When your child reaches a certain age, the entire sleep process is suddenly problematic. It feels as if your toddler who could feel asleep anywhere, has been replaced by a little monster who refuses to sleep. This happens for a number of reasons, but the most common cause of toddler sleep problems is that the child is testing boundaries to see what they can get away with.
3 Tips For Solving Toddler Sleep Problems:
Here are a few tips to make bedtime for your child as painless as possible.
1. Prepare the Sleeping Space
The bedroom is a place for sleeping only. Your child needs to recognize this so that they can make a mental association between the room and sleep. Under no circumstances should a young child have access to a television or video game console in their room. Try to keep the space clutter free and peaceful. Dark curtains can help your child sleep too. Also, if they are afraid of monsters or the dark, encourage them to look over the room once with you before they go to bed. This will make them feel responsible for their safety, and convince them that nothing untoward is going to happen during the night.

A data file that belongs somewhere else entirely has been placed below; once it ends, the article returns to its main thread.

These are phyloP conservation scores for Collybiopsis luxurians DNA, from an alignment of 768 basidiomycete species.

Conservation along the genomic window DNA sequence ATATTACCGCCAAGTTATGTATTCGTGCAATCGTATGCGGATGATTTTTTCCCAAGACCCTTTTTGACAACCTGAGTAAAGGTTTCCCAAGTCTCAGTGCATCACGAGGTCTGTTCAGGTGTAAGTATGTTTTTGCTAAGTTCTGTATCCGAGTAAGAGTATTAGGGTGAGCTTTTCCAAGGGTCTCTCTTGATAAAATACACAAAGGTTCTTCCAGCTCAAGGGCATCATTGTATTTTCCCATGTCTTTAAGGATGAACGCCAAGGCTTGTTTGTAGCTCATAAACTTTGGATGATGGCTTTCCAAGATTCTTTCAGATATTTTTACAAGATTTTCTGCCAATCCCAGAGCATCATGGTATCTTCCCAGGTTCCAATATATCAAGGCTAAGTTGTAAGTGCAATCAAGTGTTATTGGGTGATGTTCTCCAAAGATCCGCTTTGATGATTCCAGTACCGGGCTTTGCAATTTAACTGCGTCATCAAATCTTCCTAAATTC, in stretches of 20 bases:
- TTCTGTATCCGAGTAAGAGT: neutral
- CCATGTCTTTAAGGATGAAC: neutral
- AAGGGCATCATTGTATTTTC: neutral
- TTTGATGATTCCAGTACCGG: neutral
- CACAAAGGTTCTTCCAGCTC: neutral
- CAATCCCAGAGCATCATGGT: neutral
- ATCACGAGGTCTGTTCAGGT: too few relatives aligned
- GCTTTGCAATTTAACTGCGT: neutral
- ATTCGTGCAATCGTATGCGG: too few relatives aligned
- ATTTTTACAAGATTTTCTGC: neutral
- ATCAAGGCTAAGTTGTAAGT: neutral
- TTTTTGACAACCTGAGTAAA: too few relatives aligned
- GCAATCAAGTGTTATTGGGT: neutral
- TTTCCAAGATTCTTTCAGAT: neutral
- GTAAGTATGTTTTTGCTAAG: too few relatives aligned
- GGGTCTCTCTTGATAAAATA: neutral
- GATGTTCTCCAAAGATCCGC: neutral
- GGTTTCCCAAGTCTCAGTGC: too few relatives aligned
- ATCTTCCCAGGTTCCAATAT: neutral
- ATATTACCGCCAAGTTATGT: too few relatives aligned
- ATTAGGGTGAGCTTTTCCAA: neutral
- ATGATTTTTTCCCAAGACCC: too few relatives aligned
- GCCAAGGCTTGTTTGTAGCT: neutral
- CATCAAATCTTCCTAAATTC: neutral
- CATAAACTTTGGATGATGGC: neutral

2. Maintain Routine
The trick to getting your child to sleep easily is to get them into a rigid routine. If you can have them bath or shower, brush their teeth, and then go to bed at the same time every night, then their internal clocks will start adjusting accordingly, so that by the time they go to bed, they fall right asleep. It is very important that you stick to the routine as far as possible. Disruptions are likely to lead to sleepless nights for the both of you.
3. Assert Yourself
It is natural that at some point your child is going to push against the boundaries of your authority, and when they are young, the first point of fracture seems to be bedtime. Mom and Dad are both tired themselves, and tend to let the child get away with slightly more than they ordinarily would. Resistance can come in the form of a facial expression, attempts to play, or temper tantrums. Once again, theroutine is the tool that can empower you to avoid tears and frustration. Set the bedtime routine, place your child in the bed, and say goodnight. If they get out of bed, gently tell them that it’s bedtime and that they need to sleep. If they get out again, return them without talking. If the process continues, take them back every time without a word. They will soon learn that it is pointless to fight, and that they are exhausted as is. Persevere and you will be sleeping peacefully, as will your children.